- Brush your teeth -- with toothpaste!
- Pack your backpack. Make sure you have homework/notes/signed papers/your lunch.
- Turn off the lights upstairs on your way down.
But then whenever I go upstairs during the day, I end up turning lights off in Kyle's sink area, their shared bath, Amanda's bedroom and closet.
I decided that I would start issuing an electric surcharge. I told them so, and even gave Kyle a final reminder as he headed out the door, "Did you turn out the lights?"
When he came home, I told him that he owed me 50 cents, because he left the lights on in his sink area and the bathroom. It didn't really bug him. "I'll pay you when I go to bed, because I'll be near my money."
I forgot to ask when he went to bed, but he remembered the next morning and brought it to me. The threat of a fine has worked better for Amanda, who is truly learning and appreciating the value of a buck (and even of silver). However, when she went out with her dad for the afternoon on Saturday, she left the light above her vanity area on, and her straightening iron plugged in. She coughed up 50 cents when she got home.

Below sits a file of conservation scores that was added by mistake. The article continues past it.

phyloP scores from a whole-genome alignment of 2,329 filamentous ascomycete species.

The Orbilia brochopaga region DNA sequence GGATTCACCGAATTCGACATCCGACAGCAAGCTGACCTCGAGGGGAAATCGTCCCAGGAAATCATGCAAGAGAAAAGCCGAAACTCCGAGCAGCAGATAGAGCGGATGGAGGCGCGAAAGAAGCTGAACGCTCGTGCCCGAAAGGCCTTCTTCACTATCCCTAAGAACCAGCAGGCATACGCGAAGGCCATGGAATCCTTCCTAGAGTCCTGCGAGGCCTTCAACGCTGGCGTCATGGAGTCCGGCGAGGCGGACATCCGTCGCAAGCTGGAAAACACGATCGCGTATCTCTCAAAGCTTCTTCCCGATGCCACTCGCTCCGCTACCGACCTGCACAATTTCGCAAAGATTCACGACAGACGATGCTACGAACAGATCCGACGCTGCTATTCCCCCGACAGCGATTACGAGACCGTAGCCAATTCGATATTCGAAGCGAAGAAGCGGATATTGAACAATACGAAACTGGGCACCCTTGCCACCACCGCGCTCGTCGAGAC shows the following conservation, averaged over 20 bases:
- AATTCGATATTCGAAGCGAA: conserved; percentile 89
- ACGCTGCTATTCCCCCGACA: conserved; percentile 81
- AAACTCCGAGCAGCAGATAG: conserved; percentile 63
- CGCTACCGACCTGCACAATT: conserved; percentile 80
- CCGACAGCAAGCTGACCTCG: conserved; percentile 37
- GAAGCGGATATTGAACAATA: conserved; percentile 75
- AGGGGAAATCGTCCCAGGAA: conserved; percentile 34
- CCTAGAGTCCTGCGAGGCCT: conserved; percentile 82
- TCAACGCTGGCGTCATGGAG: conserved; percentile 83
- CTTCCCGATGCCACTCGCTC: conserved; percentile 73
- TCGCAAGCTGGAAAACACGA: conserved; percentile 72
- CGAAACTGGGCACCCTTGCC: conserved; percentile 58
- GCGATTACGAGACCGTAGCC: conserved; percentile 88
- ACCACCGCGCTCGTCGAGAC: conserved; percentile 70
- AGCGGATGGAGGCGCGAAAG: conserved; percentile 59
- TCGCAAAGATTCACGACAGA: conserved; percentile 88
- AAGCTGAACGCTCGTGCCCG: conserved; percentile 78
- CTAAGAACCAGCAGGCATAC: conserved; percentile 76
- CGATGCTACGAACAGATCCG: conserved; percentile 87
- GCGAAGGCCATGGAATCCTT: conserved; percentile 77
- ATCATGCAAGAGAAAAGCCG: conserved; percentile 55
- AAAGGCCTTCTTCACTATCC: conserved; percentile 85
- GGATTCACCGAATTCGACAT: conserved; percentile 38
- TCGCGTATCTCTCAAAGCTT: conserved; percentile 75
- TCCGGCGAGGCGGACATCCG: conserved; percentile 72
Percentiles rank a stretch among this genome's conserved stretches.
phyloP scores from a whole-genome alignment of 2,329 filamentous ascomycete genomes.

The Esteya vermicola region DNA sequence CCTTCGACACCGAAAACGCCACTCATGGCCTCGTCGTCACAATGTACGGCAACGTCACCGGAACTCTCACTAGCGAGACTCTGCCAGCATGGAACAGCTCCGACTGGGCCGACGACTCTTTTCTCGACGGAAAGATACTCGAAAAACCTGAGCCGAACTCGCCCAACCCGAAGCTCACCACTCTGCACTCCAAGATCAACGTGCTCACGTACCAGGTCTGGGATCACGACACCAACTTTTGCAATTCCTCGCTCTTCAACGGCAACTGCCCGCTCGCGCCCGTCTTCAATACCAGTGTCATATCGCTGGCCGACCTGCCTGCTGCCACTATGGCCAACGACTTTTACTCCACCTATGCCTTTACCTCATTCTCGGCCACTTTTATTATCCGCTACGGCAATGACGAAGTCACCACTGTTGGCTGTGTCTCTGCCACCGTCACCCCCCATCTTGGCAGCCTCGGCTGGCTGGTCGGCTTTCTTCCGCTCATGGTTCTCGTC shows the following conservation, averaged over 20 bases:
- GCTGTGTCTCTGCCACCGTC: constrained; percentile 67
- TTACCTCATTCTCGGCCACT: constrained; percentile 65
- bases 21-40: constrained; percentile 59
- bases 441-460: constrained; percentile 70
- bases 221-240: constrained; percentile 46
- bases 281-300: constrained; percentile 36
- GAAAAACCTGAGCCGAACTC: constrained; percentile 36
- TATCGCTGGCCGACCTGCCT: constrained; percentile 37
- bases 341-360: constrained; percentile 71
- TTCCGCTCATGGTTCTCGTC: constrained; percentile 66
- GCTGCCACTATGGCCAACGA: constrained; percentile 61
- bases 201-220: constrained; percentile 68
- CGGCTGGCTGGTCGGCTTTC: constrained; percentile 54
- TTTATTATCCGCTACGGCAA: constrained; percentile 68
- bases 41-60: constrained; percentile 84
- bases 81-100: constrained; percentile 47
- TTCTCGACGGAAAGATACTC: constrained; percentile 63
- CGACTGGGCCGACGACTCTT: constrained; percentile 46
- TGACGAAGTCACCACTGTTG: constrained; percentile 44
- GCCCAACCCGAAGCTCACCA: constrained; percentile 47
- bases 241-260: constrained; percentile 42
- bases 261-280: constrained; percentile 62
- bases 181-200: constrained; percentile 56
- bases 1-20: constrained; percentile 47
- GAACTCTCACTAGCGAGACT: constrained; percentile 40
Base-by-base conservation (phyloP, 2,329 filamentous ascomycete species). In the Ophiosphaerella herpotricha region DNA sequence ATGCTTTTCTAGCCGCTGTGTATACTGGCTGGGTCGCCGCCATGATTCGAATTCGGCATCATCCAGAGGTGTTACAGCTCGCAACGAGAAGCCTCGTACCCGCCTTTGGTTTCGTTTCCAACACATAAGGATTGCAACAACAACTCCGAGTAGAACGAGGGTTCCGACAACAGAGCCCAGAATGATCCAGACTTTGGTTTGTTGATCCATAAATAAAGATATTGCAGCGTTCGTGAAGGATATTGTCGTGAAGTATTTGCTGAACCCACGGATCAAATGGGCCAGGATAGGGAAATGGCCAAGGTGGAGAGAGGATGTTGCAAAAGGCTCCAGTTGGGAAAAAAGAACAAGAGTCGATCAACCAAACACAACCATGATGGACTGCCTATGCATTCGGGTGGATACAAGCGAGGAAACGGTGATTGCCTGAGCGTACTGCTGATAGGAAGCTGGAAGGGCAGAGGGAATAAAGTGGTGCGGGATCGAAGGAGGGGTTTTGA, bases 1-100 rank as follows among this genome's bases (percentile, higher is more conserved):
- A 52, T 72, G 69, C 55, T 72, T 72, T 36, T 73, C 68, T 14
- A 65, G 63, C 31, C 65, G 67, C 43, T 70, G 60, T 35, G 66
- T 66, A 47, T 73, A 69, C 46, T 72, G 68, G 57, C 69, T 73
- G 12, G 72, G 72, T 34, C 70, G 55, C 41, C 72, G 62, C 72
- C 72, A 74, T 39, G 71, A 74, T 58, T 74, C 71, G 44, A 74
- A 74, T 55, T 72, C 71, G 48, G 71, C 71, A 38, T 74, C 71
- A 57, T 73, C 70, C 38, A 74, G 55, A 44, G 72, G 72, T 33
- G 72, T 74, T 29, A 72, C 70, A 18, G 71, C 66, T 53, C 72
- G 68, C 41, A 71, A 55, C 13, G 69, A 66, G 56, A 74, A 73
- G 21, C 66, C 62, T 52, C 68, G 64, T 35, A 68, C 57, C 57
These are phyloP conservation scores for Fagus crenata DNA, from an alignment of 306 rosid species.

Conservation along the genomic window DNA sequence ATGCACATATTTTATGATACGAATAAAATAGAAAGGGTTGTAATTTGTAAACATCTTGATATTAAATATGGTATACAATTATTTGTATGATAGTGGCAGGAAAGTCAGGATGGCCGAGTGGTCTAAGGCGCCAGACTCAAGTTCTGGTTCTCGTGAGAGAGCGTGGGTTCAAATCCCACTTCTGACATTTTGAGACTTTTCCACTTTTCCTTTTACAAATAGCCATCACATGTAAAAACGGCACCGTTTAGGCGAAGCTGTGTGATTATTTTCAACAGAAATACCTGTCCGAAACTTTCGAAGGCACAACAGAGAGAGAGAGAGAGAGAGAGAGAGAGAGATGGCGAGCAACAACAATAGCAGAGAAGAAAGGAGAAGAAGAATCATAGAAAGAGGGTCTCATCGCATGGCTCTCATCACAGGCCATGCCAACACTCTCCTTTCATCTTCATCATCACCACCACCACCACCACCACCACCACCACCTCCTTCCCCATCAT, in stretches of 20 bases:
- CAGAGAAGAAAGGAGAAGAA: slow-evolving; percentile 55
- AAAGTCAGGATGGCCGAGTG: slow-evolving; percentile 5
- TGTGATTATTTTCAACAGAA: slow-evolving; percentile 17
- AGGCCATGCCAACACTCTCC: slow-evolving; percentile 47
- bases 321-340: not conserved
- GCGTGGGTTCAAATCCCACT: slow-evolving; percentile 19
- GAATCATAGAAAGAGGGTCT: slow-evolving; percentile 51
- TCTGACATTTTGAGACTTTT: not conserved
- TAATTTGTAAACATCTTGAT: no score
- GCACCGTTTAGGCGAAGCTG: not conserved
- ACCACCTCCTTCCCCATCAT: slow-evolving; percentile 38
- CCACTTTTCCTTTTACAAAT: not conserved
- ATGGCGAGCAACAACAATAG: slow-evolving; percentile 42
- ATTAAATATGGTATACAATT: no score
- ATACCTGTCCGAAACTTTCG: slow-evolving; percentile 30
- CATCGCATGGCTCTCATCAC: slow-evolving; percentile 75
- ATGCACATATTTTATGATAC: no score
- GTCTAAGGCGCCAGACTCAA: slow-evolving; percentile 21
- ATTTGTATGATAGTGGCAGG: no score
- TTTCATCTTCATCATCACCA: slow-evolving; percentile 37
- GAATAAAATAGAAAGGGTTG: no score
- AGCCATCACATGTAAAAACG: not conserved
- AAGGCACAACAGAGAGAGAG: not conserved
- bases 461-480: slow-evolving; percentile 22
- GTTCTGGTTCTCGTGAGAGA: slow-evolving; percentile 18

I've always believed in logical consequences -- in theory -- but the cold hard reality is that I still rely too much on yelling or nagging. So far, this is working for all of us. In general, they are little more mindful of turning off the lights behind them. If I do have to turn off a light, I get a quarter. I may even stop issuing the reminders. I'm not really irritated about it, because I'm collecting those quarter-dollars in a lovely little dish.
They're adding up, and soon I'm going to treat myself to something good.
What kinds of logical consequences help you to stop nagging and yelling and encourage your kids to take responsibilities on for themselves?